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Apple's China syndrome

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Apple's China syndrome
Apple and CEO Tim Cook have made no bones about it: China is going to be one of Apple's most important markets in the coming years. However, the tech giant doesn't have an agreement with China Mobile yet.


Some on Wall Street think this is about to change sooner rather than later.



Evercore Partners analyst Rob Cihra said he believes China Mobile will eventually need to come to the table with Apple, as it's losing market share for the most important clients, ones who use data plans, or 3G customers.



"We think China Mobile could be starting to 'need' the iPhone more, since it has seen its 3G market share erode by -7% to 37% since 2011 vs. China Telecom+Unicom having gained +7% to 63%," Cihra wrote in his note.



Smaller telecoms like China Telecom (CHA -1.50%) and China Unicom (CHU -2.25%) have been benefiting at the expense of China Mobile, as these two carriers now have the iPhone 5, whereas China Mobile, with its more than 600 million subscribers, doesn't.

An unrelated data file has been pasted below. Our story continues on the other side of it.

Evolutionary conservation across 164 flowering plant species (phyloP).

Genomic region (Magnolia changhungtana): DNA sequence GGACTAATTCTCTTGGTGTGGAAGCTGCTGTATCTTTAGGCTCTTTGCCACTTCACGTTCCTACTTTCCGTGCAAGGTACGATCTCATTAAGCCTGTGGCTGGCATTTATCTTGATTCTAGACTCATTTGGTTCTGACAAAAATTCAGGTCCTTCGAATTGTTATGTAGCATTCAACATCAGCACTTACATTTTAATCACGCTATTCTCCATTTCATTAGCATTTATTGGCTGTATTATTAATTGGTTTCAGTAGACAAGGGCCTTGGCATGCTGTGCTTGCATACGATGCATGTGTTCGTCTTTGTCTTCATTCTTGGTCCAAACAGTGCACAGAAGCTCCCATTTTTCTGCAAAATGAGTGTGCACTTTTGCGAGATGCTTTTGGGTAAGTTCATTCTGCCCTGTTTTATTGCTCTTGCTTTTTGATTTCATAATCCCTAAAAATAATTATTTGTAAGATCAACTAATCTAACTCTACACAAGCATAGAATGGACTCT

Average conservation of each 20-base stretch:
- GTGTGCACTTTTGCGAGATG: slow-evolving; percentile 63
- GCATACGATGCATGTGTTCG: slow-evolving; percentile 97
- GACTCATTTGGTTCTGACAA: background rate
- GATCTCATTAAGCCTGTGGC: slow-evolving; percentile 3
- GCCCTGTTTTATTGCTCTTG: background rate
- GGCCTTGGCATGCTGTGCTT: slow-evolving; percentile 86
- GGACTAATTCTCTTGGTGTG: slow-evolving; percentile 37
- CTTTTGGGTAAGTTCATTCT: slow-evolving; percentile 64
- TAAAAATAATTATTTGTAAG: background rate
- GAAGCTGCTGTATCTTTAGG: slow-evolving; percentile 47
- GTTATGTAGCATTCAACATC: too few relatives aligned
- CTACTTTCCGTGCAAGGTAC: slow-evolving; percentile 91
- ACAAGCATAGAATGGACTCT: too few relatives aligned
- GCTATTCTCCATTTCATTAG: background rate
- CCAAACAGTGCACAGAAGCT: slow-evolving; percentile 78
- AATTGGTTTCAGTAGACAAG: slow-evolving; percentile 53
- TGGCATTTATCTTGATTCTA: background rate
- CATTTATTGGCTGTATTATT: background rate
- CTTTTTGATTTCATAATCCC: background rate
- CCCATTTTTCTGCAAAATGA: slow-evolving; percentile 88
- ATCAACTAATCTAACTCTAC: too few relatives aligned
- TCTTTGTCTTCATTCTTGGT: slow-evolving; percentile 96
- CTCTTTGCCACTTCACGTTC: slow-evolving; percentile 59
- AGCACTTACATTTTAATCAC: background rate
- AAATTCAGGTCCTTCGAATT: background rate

Kim Eng analyst Andy Poon noted that China Mobile lost 3G market share in November, only adding 3.1 million users, a decline of 16% month over month. China Unicom and China Telecom increased their market share, adding 3.3 million and 3.1 million users, respectively.



"We believe the surprising MoM decline in China Mobile's 3G net adds in November is due to the popularity of the CNY20 entry 3G plans with usage rebates offered by China Unicom and China Telecom," Poon wrote in his note.



If China Mobile continues to cede market share in the lucrative market of 3G, perhaps it will be forced to tango with Apple, which it has not done so as of yet.



Cihra estimated that China Mobile has 82 million 3G subscribers, not much more than China Unicom (73 million) and China Telecom (66 million). Where the stark difference lies with the three telecom providers is the percentage of 3G users, with China Unicom having 31% of its users using 3G speeds, and an astounding 42% for China Telecom. Just 12% of China Mobile users have access to 3G capabilities.



The iPhone 5 became available in China on Dec. 14, to exceptionally strong reaction, with Apple announcing it sold 2 million iPhone 5s in its first weekend in the country.



In the press release, Cook again reiterated how important China is to Apple. "China is a very important market for us and customers there cannot wait to get their hands on Apple products," Cook was quoted as saying.



On the most recent earnings call, Cook noted fourth-quarter Chinese revenue was up 26% year over year to $5.7 billion. The iPhone 5 had officially not been granted network access yet. Striking a deal with China Mobile will be an important part of growing that pie.

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